Philadelphia Phillies can’t let recent success distract them from needs
On the morning after the Philadelphia Phillies tied the St. Louis Cardinals for the National League’s coveted third Wild Card slot, I stumbled across an interesting bit of data about the Phils’ bullpen. According to Crossing Broad’s Bob Wankel, Philadelphia’s relievers, since June 15, have MLB’s best overall WAR and ERA (2.23).
This followed four scoreless innings by Philadelphia relievers in an 11-0 laugher against the Nationals.
Their recent bullpen success can’t blind the Philadelphia Phillies to remaining needs as the trade deadline looms.
Hmm … this is the same bullpen that includes Jose Alvarado, a guy who could challenge Nuke Laloosh in a Hit the Bull Contest? The same bullpen that includes Corey Knebel, the demoted closer? And Nick Nelson, who gave up 3 ER to the lowly Marlins in two innings on Apr. 15, and 4 ER in 1.1 innings to the equally lowly Diamondbacks on June 12?
Boy, interim manager Rob Thomson must be a wizard in matching relievers to opposing batters. Or maybe the Phillies made a key hire for their analytics department in June. I’m sure they’ll let me know if that’s the case.
The question begs: Is the bullpen’s performance for three weeks an anomaly, or have those guys turned a corner?
Inquirer.com writer Alex Coffey sort of credits Thomson’s “more relaxed” approach. A Phillies fan on Twitter seems to concur, writing in response to a question about whether Thomson is really that much better than dismissed manager Joe Girardi, “Really hard to say. Thompson’s personality is more like [Charlie] Manuel’s.”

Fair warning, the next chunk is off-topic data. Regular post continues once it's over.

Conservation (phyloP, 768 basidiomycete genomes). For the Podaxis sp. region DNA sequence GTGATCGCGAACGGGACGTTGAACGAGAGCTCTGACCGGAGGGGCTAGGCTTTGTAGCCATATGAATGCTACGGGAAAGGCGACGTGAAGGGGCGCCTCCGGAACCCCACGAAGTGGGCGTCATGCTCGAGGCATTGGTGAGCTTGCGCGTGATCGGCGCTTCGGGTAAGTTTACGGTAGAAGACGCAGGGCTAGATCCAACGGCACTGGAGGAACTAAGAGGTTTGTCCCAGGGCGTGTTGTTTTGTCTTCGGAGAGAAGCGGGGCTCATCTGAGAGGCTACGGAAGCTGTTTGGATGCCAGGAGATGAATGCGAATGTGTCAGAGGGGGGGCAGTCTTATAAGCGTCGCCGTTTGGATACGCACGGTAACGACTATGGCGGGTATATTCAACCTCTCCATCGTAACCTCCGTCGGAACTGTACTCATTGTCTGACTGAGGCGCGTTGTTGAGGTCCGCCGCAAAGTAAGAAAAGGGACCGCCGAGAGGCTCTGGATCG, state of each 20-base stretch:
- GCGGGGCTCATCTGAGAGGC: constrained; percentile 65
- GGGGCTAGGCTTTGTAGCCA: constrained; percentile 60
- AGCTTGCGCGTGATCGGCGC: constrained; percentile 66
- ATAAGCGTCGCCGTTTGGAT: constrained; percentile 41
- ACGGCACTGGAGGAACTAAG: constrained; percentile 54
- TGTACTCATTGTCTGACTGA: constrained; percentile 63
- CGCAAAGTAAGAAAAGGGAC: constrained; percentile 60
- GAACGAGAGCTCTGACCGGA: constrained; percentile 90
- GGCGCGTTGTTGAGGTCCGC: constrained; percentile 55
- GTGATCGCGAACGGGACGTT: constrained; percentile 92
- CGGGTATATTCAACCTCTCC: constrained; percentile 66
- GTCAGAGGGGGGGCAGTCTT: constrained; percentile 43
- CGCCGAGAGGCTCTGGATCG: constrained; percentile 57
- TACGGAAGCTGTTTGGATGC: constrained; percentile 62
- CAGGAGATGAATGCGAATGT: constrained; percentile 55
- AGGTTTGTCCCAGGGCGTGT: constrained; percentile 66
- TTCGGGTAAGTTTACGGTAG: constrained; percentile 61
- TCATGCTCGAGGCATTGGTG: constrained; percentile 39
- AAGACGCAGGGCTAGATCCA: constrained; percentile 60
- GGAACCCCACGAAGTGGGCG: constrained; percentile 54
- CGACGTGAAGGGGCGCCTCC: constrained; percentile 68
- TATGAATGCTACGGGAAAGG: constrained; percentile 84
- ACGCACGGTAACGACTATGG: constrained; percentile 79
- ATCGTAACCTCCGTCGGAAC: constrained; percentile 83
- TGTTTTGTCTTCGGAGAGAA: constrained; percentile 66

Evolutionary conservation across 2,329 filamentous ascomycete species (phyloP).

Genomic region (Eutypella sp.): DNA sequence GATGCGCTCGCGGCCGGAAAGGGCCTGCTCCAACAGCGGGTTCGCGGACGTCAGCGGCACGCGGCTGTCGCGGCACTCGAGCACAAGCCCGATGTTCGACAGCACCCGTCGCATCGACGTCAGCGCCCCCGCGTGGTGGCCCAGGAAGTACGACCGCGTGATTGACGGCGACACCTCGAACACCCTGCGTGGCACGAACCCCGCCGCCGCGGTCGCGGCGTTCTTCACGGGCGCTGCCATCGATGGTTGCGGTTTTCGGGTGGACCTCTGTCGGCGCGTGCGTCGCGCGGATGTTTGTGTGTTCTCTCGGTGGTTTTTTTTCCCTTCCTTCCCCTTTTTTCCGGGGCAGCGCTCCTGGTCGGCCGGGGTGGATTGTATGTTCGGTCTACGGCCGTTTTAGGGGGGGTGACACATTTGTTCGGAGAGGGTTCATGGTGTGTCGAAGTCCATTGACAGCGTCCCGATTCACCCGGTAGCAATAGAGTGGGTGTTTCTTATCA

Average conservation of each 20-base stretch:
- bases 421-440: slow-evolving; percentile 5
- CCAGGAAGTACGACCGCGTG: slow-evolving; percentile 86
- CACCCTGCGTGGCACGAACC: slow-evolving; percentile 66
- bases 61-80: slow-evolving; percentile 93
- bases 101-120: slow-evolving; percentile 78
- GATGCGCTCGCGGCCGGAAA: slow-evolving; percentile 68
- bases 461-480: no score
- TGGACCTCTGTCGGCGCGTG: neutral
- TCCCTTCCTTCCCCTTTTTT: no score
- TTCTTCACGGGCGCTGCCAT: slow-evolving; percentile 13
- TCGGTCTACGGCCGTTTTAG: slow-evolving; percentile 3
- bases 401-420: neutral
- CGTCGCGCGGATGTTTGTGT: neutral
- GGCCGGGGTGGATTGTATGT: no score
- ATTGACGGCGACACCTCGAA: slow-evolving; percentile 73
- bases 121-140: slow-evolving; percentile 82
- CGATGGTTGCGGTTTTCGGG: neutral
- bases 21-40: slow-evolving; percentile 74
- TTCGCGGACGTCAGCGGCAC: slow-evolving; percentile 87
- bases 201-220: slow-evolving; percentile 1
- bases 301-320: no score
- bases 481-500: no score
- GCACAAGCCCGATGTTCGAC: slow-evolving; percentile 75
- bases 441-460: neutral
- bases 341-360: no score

How being relaxed or like Manuel translates to a better bullpen and an overall 21-9 record under Thomson is what the hippies called a “heavy mystery” 50 years ago.
It seems wise, then, to assume the newly accomplished Phillies bullpen will falter in the relatively near future. And all of this brings us to the Phillies needs as the trade deadline approaches.
It’s reasonable to always say, “The bullpen is what it is. For most teams, it will go up and down.” If there’s a decent reliever to be had by the end of this month, Phillies president Dave Dombrowski should be able to find him.
The starters situation in Philly is more problematic. Two Phillies starters are on the IL, Zach Eflin and Ranger Suarez, and they’ve been temporarily replaced by Cristopher Sanchez and Baily Falter. Neither is actually adequate, Sanchez’ fine performance July 5 – five scoreless innings, two hits, two walks – notwithstanding.
Or maybe being more relaxed will turn Sanchez into Steve Carlton.
However, it might be better for the Phillies to call up the Pittsburgh Pirates and see what they might want in return for Roansy Contreras and Jose Quintana. Either could start or relieve; either could send Suarez back to the bullpen if his sophomore slump as a starter continues when he returns.